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The Canadian Army Flag

September 26, 2013

by Clive M. Law

Although many Canadians of a certain age may remember the fierce flag debate of the early 1960’s few are aware that the Canadian search for a national flag that pre-dates the selection of the modern version.

Coloured interpretation of the Canadian Army 'Battle Flag'.

Coloured interpretation of the Canadian Army ‘Battle Flag’.

In 1926, Colonel A. F. Duguid, DSO, Director of the Historical Section and author of the official history of the Canadian Expeditionary Force, submitted a design to the Deputy Minister of National Defence for a national flag. No action was taken at that time by the Deputy Minister and the first attempt at a national flag was quietly set aside by the government of the day.

At the outbreak of the Second World War, and following Canada’s decision to embark troops for overseas, it was decided by the Army that a flag was required which would suitably identify the Canadian Active Service Force (CASF). However, it was decided by the Prime Minister that the Union Jack, then the official Canadian national flag for Canada, would continue in use although the Red Ensign would be flown at Canadian establishments in the UK in order to identify the Canadian contribution to the war.

Nonetheless, Duguid’s design was resurrected and its use was recommended by then Major-General Andrew McNaughton as the identifying flag of the senior formation of the CASF in his 27 November 1939, letter to the Minister of National Defence. In describing the flag McNaughton referred to a memo by Duguid which outlines the design as including “three maple leaves proper, conjoined on a white field, the correct device for Canada. Great Britain is represented by the union, in a canton next to the staff. Old France is represented by three gold fleur-de-lis on a blue background, within a circle. The latter device indicating ‘an ancient and honourable connection’ ”. All of the elements of the flag were adapted directly from the Armorial Bearings of Canada as assigned by Royal Proclamation of 21 November 1921, and were in keeping with the rules of heraldry. The design was approved by the Cabinet and Militia Councils on 7 December, 1939.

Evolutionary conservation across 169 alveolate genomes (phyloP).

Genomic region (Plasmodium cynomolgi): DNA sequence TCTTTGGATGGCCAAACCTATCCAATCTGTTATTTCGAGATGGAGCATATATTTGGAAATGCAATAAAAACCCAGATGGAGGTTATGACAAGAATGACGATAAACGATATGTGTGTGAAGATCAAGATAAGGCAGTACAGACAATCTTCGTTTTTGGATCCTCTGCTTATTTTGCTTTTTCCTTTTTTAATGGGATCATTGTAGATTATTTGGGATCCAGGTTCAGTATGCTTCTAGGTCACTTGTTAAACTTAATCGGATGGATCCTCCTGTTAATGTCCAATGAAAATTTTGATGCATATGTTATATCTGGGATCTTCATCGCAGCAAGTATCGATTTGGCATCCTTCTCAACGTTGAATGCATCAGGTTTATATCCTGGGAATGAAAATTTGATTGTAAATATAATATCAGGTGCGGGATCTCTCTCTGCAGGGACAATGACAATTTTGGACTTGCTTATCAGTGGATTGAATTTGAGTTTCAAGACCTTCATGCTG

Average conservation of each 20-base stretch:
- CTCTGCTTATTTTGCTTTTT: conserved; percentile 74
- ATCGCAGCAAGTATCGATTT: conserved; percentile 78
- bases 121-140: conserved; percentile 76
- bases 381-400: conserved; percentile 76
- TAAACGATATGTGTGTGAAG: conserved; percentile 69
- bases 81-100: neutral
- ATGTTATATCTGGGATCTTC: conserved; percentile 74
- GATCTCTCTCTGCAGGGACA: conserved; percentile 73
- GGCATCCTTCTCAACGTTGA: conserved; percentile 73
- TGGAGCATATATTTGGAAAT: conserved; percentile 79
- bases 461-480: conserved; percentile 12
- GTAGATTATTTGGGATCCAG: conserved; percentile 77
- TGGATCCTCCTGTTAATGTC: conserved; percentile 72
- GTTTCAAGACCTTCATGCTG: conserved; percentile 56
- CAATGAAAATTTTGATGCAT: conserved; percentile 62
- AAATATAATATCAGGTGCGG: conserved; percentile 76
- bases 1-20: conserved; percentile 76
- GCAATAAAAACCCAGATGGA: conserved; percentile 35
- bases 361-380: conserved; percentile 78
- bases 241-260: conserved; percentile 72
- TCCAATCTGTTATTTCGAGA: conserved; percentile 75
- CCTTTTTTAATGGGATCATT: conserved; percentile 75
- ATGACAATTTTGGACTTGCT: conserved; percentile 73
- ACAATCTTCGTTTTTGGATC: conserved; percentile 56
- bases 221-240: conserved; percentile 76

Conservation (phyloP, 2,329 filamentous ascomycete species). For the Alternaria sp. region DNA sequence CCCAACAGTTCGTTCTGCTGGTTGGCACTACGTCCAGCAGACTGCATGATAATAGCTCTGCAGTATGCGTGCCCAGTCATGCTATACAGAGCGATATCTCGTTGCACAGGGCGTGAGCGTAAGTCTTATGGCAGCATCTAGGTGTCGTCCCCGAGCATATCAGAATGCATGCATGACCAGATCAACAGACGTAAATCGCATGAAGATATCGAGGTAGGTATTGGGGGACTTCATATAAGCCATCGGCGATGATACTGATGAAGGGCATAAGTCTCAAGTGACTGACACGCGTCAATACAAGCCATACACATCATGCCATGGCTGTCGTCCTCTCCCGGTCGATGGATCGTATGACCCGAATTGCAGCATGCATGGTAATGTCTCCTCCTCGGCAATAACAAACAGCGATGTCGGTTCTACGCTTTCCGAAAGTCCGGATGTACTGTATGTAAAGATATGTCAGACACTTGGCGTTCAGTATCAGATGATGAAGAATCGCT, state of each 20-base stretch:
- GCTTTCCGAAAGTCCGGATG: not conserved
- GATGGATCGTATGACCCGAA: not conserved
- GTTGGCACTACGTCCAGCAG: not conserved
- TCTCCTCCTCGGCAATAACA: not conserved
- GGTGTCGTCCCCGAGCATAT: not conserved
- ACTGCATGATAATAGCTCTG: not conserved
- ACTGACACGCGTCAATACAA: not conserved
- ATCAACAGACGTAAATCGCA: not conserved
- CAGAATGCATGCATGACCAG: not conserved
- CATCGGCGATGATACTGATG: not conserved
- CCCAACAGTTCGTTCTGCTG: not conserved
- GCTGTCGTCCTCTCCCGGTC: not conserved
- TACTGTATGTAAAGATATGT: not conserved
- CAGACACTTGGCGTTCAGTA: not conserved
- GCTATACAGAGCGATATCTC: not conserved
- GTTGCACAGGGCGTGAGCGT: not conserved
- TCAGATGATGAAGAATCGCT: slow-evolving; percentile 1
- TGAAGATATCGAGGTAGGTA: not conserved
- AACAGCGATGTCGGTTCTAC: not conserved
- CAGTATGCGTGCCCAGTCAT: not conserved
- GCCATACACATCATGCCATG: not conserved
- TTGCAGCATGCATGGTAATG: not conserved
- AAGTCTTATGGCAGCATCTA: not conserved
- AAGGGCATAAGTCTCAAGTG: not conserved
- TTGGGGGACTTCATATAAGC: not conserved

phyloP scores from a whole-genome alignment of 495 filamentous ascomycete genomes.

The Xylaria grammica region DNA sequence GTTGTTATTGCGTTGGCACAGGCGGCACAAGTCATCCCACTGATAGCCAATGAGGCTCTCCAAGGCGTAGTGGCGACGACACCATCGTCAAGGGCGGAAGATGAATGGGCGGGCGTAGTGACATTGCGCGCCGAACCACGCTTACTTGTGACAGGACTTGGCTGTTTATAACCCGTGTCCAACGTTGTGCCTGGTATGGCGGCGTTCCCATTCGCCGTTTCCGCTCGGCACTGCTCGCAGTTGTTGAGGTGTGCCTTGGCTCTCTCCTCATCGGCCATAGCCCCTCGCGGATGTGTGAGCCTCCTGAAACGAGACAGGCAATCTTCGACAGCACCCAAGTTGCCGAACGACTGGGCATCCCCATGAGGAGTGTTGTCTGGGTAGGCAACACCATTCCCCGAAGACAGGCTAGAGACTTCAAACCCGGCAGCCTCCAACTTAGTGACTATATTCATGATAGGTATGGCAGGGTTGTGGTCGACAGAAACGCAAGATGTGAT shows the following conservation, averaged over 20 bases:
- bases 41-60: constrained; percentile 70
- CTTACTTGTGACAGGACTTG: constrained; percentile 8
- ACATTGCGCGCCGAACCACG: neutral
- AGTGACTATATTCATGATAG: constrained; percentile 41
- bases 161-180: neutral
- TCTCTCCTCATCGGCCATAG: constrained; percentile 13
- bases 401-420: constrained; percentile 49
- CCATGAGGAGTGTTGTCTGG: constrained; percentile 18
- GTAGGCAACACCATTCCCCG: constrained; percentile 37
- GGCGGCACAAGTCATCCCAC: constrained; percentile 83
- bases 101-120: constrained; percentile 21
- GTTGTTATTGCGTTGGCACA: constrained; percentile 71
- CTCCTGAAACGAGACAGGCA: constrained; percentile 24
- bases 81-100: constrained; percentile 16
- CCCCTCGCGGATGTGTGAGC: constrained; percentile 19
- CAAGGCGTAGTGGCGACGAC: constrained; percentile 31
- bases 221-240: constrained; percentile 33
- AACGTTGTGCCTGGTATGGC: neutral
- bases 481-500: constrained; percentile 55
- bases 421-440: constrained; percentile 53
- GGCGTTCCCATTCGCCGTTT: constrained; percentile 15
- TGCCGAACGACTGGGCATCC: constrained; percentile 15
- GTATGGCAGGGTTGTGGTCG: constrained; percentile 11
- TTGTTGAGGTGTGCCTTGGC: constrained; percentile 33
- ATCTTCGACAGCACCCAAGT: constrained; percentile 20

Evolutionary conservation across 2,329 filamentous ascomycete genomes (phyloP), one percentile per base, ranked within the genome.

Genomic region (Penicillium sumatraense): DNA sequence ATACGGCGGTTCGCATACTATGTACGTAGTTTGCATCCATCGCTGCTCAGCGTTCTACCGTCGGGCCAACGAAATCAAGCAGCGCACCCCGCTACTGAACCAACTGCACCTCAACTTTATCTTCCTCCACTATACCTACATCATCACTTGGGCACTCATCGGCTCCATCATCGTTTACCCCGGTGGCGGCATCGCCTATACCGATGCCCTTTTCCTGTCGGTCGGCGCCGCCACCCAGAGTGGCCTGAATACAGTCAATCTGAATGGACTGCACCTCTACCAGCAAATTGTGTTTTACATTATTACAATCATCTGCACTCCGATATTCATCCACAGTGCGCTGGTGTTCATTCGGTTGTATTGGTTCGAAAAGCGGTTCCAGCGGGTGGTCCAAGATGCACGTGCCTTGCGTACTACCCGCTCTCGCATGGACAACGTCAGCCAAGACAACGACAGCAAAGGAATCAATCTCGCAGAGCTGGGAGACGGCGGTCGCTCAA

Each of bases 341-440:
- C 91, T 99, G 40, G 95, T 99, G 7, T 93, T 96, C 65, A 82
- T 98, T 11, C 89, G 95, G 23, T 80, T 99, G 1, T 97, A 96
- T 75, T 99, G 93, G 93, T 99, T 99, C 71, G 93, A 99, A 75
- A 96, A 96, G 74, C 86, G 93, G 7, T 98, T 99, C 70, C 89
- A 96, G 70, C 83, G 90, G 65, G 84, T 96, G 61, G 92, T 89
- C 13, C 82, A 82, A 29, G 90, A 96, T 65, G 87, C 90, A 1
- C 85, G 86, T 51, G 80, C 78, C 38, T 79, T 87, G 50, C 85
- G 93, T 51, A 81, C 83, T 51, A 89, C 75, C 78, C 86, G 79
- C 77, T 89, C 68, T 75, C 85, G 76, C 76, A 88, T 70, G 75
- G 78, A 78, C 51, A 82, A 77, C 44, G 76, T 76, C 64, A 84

Colonel Duguid's original drawing, submitted in the 1930's as the Canadian national flag to replace the Union

Colonel Duguid’s original drawing, submitted in the 1920’s as the Canadian national flag to replace the Union

When the 1st Canadian Division sailed for England in December, 1939, the flag was flown from the ship carrying the Divisional Commander with the approval of the Admiral in charge of the movement. During this voyage it was consecrated in mid-Atlantic. On 24 January 1940, the flag, which had unofficially become known as the Canadian Battle Flag, was flown at the Royal review of the 1st Canadian Division where the King expressed approval of the design and accepted a miniature replica presented to him by the Divisional Commander.

As the flag was always intended to be flown by the Commander of the senior CASF formation – often known as the Senior Combatant – it had been predicted that, should a Canadian Corps be formed, the flag would pass to that Commander. Ultimately, the Canadian forces overseas grew to an Army and it was the Army Commander who held the flag. In fact, when McNaughton handed over command of the First Canadian Army to Lieutenant-General Harry Crerar, in January 1944, he sent the flag with a short memo which stated “On relinquishing Command of the First Canadian Army I hand over to you the Canadian Army Flag with my very best wishes to you and all who serve under your Command.”

This war-time drawing demonstrates that the flag was considered as the 'Army' flag and is shown here alongside the Union and the RCN and RCAF flags.

This war-time drawing demonstrates that the flag was considered as the ‘Army’ flag and is shown here alongside the Union and the RCN and RCAF flags.

Little is known of the whereabouts of the original flag although many examples were produced, in a variety of sizes. The design was often used in Canadian Army publications and the author holds examples of the flag on a Christmas card as well as on a match-book cover. Photos of the flag in use, as well as photos of the flag itself would be welcomed.

Library and Archives Canada, Record Group 24, Volume 1882, File HQ-9-8-3 and HQ-54-27-91 (various folios)

From → Flags & Pennants

One Comment
  1. I loved reading about this WWII Canadian Army Flag. Our museum here in Argyle, Manitoba, Canada has two copies of this flag (one contemporary, one replica) that we have on display. We are home to the country’s 2nd largest flag collection – over 1,100 flags to date, and growing!

    Thank you for posting this information!

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